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** Creed, “Human Clay,” Wind-Up. Creed is the biggest-selling band you’ve never heard of. The Florida quartet was one of 1998’s unlikeliest grass-roots success stories, a band that legitimized that old saw about achievement being 90% perspiration and 10% inspiration.

Its self-released debut album, “My Own Prison,” was a heavy metal pastiche cobbled together from second-hand riffs and stylistic flourishes, but the band worked hard to get the word out through relentless touring, landed a few radio hits and eventually sold more than 4 million copies. Like Krispy Kreme doughnuts, Creed has concocted a winning formula and dares not deviate from it, lest it result in lost market share. For fans of the band, “Human Clay” (in stores Tuesday) will ring reassuringly familiar.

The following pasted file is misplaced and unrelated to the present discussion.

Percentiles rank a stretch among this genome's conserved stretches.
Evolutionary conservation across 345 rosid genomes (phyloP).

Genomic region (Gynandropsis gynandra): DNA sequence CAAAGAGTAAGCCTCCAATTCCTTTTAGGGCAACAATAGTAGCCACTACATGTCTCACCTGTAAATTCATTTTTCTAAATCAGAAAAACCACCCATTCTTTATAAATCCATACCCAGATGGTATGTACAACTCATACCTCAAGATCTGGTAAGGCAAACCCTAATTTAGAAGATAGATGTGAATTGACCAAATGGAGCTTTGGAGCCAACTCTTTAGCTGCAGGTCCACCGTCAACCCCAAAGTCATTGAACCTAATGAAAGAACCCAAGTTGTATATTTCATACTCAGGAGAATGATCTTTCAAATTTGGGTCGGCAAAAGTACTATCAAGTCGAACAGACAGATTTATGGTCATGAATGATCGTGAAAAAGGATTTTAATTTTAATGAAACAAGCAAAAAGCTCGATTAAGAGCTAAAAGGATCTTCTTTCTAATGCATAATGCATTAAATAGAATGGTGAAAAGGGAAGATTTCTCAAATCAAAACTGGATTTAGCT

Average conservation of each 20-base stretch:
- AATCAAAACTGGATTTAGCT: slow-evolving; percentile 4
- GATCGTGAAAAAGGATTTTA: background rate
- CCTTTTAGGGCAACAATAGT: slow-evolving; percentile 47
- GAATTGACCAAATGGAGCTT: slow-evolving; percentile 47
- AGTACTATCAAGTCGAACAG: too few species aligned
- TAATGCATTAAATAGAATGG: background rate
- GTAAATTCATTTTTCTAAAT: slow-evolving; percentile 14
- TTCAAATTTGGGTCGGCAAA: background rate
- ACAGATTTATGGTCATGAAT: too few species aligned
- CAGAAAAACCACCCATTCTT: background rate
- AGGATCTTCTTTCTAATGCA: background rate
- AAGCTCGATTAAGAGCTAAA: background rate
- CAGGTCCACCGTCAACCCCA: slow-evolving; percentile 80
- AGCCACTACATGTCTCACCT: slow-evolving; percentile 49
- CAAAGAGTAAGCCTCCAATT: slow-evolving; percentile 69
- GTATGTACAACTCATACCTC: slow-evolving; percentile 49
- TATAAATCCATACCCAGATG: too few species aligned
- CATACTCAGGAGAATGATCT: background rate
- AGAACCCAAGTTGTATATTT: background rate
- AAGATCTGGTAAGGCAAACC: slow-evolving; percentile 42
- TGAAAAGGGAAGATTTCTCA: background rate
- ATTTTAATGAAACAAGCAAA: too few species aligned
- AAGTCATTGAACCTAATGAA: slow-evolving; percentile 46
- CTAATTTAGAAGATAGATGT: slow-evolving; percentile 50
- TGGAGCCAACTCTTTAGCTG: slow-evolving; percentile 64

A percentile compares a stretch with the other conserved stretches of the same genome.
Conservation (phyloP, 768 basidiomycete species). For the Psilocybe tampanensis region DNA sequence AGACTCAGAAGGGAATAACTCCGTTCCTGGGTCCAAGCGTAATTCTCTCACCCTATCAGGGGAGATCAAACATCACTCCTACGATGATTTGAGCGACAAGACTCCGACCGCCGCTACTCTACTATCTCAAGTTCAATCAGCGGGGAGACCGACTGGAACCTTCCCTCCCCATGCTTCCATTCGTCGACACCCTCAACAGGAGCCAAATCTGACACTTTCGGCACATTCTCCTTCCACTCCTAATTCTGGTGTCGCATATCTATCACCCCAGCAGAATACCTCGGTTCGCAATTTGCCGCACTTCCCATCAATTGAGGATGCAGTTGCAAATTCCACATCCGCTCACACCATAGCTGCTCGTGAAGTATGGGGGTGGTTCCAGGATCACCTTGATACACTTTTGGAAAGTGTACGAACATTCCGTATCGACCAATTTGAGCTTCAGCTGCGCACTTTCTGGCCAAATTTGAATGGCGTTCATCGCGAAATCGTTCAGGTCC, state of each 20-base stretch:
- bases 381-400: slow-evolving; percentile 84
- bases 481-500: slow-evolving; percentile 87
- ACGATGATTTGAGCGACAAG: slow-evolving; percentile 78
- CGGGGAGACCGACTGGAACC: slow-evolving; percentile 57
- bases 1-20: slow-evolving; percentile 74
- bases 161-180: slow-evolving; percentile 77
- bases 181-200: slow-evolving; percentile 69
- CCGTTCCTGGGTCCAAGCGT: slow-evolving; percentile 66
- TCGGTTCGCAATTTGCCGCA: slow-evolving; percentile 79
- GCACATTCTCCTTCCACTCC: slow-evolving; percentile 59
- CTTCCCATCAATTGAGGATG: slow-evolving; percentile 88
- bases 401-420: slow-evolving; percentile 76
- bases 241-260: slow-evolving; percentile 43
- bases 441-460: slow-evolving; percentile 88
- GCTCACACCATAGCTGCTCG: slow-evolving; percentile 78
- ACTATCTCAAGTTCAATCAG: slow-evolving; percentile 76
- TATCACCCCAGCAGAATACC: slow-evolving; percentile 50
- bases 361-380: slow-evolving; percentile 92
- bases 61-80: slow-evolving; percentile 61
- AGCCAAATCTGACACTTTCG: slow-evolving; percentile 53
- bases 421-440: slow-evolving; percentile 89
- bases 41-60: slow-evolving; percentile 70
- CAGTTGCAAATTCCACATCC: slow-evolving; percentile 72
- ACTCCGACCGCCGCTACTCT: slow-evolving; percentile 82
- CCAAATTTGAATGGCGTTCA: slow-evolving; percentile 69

Much of the album is grunge twice-removed. The songs sound less like knockoffs of such standard-bearers as Pearl Jam and Alice in Chains than they do facsimiles of Seven Mary Three and Stone Temple Pilots. On tracks such as “Are You Ready?,” “Beautiful” and “What If,” loud guitars lurch and lumber while singer Scott Stapp emotes in a gravel-throated rasp that echoes STP’s Scott Weiland. Other tracks--”Wrong Way,” “Faceless Man”--are puffed up with ominous portent, like Metallica without the bite. No matter--while the media homes in on Korn and Rage Against the Machine, Creed could well outsell them all.



Albums are rated on a scale of one star (poor), two stars (fair), three stars (good) and four stars (excellent). The albums are already released unless otherwise noted.